ZIP IT REAL GOOD
Our chat with the designer behind BZippy & Co.
Los Angeles-based ceramicist Bari Ziperstein is one cool cat. While earning her MFA from the California Institute of the Arts, Ziperstein worked primarily in sculpture and public art. Now, she’s creating on a more intimate level with BZippy & Co. a collection of small vases, lamps, and other experimental vessels for the home. The shapes she creates in her pieces are immediately recognizable, her color palette is on point, and her collaborations are equally as cool. (She recently worked with Rachel Comey on a collection of patterned vases.) We chatted with the artist about how she got started.
What’s the first piece of art you remember creating?
I actually have the first ceramic piece I ever made. It’s in such bad shape though. It was a sculpture of a head that became a jewelry box. The face of this blonde girl split in half at the nose horizontally. It’s a very lumpy, childlike piece, but you can tell it was well-loved.
Early on in your career you started designing jewelry as well. How is it different or similar to ceramics?
The jewelry pieces are actually made from cast-off bits and parts of my large-scale ceramic sculptures. That part of my design practice happened by accident when I started thinking about ways to use all parts of the material. Now, the jewelry is about working on a very small scale—allowing people to wear a part of my sculptures. That idea is very exciting to me, as it allows more access to sculptural works in the everyday.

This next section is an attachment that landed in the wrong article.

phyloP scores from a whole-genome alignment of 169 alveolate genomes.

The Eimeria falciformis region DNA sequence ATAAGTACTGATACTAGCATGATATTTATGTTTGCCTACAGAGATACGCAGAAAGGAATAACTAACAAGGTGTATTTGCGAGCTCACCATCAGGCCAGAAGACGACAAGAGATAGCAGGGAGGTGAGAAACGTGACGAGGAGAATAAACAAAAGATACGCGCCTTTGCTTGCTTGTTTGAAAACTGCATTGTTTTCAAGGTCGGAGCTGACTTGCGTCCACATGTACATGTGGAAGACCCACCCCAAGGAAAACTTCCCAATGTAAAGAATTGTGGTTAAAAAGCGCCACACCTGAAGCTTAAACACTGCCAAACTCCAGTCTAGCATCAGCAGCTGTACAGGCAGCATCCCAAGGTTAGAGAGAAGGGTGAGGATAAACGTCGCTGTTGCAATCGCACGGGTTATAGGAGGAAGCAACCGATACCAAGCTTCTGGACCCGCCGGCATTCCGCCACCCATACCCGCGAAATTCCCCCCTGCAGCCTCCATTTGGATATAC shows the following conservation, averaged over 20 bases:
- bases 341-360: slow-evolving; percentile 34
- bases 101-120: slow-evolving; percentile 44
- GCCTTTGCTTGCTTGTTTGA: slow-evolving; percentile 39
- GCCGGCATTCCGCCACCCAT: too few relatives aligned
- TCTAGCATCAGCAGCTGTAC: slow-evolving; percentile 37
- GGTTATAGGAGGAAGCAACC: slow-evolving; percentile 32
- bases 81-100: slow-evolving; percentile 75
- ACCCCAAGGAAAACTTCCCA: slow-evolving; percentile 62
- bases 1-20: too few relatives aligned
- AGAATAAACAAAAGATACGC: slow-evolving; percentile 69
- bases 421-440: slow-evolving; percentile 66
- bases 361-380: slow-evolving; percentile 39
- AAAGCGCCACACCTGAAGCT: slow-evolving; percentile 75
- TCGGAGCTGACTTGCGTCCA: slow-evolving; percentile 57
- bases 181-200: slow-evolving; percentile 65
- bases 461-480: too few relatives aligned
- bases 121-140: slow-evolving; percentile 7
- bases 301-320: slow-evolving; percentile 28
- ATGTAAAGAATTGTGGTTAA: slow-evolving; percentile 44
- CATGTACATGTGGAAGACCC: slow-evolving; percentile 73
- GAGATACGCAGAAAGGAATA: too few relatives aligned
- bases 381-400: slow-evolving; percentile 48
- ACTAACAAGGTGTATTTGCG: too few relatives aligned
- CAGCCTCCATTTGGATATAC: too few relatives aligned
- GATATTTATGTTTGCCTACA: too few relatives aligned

Your Lady Finger Vases with hands wrapping the surface are among your most popular pieces . What’s the story behind them?
The carvings are all based on my mother’s hands. She paints her nails weekly, based on the season—hot pink for summer and black for winter. She has impeccable nails and eyebrows. Some of the hand-drawings become abstract while disembodied fingers wrap around a perfect egg vase. I enjoy that contradiction between an elegant shape and creepy or odd theme.
What are your favorite flowers or objects to place inside your ceramic vases?
The sculptural vases really come to life with ikebana arrangements. My kiln master Junzo Mori has arranged flowers for several shows. There’s nothing better than the unexpected combination of seasonal flowers from the LA Flower mart.
Where do you look for inspiration?
I’m surrounded by it daily during my commute to the studio across Los Angeles: shifting architecture, hand-painted signs of local business, political podcasts that keep my nerves on edge and eyes sharp. Once in the studio, the design works have a collage aesthetics where they combine ceramic, walnut, and rope in unexpected ways. The rope acts as a drawing material in space—allowing me to form a visual line with this very soft material.
The Details: Shop BZippy & Co. at Tenoversix, 1511 Commerce Street. Complimentary valet on Elm Street.